OneWeb has confirmed the successful deployment of 36 satellites as part of its plans to provide broadband Internet connectivity across the globe, following a launch yesterday.

It means that OneWeb has launched all 618 satellites in this constellation, with this its third launch this year and 18th in total.

OneWeb satellite.jpg
– OneWeb

The last launch took place in Sriharikota, India, and was launched by NewSpace India Limited (NSIL) from the Satish Dhawan Space Centre (SDSC-SHAR).

Taking off at 9:00am local time yesterday (March 26), OneWeb’s satellites separated successfully from the rocket and were dispensed in nine phases over a period of 1 hour and 14 minutes, noted the company.

“This is the most significant milestone in the history of OneWeb, as we reach the satellites needed for global coverage," said Neil Masterson, chief executive of OneWeb.

"Over several years we have remained focused on our commitment to deliver coverage solutions for the customers and communities that need it most. With today’s satellite deployment, facilitated by our expert team and our partners at ISRO and NSIL, we are realizing this central ambition."

OneWeb has worked with a number of companies as part of its plans to provide global Internet broadband coverage.

The LEO satellite firm has previously signed distribution deals with SpaceX, Airbus, Hughes, Peraton, AT&T, BT, SoftBank, Rock Networks, MOL, Alaska Communications, Galaxy Broadband, Pacific Dataport, Neom, Vocus, Field Solutions Holdings (FSG), HCIPL, Marlink, Clarus Networks, Eclipse, and Tampnet.

Its constellation design calls for 588 satellites for global coverage, while additional satellites are planned for resiliency and redundancy, said the firm.

OneWeb confirmed that it will be ready to roll out global coverage by the end of the year.

It's some turnaround for the firm, which filed for bankruptcy only three years ago, caused in part by the Covid-19 pandemic.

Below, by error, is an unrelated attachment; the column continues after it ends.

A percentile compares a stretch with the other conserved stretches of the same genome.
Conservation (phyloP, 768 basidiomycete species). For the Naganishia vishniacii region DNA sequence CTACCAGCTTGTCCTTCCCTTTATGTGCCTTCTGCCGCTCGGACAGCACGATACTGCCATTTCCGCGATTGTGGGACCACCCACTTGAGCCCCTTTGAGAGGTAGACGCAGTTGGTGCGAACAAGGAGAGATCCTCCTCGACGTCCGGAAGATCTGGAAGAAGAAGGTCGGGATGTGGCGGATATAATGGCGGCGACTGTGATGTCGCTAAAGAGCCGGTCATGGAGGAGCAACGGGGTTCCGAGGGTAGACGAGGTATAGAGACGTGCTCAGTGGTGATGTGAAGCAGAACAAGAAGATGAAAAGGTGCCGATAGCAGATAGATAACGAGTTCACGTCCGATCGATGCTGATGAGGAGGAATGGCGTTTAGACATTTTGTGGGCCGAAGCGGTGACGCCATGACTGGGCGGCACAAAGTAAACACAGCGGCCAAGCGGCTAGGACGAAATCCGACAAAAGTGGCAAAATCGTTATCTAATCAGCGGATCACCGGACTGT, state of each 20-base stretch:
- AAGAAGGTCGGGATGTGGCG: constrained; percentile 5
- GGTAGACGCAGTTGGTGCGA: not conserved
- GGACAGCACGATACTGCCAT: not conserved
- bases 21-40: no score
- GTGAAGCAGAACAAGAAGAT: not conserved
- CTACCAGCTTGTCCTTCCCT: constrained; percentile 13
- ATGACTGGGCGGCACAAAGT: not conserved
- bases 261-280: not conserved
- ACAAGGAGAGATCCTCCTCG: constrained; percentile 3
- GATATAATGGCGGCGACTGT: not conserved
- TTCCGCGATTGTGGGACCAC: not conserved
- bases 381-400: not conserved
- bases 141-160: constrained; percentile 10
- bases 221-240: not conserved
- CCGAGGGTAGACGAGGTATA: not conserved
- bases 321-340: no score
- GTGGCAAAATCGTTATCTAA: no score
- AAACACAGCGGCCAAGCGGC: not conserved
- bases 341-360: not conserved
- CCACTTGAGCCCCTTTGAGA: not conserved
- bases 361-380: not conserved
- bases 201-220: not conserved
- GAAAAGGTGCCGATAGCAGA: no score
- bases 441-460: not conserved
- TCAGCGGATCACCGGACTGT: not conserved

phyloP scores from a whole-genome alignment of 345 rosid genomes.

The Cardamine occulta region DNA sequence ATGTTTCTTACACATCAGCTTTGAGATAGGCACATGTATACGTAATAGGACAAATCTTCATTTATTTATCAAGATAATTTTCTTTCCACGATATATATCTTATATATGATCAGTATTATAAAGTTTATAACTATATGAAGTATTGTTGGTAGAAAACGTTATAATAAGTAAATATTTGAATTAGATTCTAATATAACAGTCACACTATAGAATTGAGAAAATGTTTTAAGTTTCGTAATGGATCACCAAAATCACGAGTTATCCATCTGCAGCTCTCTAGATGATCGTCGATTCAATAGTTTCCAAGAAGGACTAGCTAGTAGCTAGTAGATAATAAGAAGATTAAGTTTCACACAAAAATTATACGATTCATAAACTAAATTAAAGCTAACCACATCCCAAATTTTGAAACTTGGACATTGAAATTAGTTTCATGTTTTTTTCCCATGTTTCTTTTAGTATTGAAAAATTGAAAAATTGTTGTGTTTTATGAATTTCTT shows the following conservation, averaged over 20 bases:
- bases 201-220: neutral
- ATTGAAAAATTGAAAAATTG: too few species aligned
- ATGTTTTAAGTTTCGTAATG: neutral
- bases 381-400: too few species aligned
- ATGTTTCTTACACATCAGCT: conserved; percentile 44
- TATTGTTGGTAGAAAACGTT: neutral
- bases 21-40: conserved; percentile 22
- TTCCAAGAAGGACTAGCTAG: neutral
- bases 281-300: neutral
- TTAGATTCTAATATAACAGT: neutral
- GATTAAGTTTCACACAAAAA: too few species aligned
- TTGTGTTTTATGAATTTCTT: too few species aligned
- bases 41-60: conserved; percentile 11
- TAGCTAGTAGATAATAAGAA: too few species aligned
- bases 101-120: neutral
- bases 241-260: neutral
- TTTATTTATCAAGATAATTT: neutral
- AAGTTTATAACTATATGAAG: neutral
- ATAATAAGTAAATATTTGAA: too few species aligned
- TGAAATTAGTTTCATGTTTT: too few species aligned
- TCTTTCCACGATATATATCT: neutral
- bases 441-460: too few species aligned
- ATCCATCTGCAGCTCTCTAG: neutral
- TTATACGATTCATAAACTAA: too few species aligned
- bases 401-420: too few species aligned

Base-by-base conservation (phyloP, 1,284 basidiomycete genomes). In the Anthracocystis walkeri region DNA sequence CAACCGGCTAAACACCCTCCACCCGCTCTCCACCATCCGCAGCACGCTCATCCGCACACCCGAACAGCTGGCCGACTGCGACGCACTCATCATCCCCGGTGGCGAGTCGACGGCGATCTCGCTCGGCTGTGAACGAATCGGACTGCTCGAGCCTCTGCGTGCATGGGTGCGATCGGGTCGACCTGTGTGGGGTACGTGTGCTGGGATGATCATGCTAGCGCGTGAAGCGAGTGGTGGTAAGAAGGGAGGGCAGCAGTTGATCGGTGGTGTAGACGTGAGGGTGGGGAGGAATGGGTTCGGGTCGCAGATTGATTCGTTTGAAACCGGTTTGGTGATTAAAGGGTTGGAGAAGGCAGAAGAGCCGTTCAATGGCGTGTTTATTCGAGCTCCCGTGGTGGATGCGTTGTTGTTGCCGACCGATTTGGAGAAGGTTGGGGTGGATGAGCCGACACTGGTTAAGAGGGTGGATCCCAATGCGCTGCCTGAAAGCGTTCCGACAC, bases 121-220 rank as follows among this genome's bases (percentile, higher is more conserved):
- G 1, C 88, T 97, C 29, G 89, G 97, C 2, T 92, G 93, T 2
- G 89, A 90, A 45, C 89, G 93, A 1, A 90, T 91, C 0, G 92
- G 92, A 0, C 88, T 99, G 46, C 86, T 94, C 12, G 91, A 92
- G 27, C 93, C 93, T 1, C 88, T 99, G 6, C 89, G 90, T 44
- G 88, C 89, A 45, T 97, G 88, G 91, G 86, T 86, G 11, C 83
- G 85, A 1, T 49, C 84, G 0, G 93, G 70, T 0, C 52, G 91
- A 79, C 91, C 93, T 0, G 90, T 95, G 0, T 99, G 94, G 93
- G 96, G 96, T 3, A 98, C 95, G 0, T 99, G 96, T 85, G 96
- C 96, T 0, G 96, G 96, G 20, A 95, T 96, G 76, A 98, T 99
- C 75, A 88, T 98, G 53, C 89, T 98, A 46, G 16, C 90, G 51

The company was saved by the UK government and Indian telecom tycoon Sunil Mittal’s Bharti Group in July 2020, with both pumping in $500 million each as part of a consortium, before Bharti invested an additional $500m in June 2021.

Other investors have included South Korean ICT firm Hanwha Systems, which invested $300m into OneWeb in August 2021, plus French satellite operator Eutelsat, which agreed to merge with OneWeb last year after it upped its stake in the company to 50 percent. The merger still requires regulatory approval and backing from shareholders.

Last week, OneWeb confirmed it has “moved on” from hopes that it may see the 36 satellites held by Russia be returned to the company.

Speaking at the Satellite 2023 event earlier this month, OneWeb CEO Neil Masterson said that the company has largely given up on retrieving 36 satellites currently held by Roscosmos at a launch site in Kazakhstan.

OneWeb had been due to launch 36 satellites in March 2022 via a Soyuz rocket from a Russian-owned launchpad in Baikonur, Kazakhstan. But, in the wake of Russia’s invasion of Ukraine, Russian space agency Roscosmos said it was limiting access to its Soyuz rockets – the type used by OneWeb’s original launch partner Arianespace. The agency then demanded the UK government divest its stake in OneWeb.

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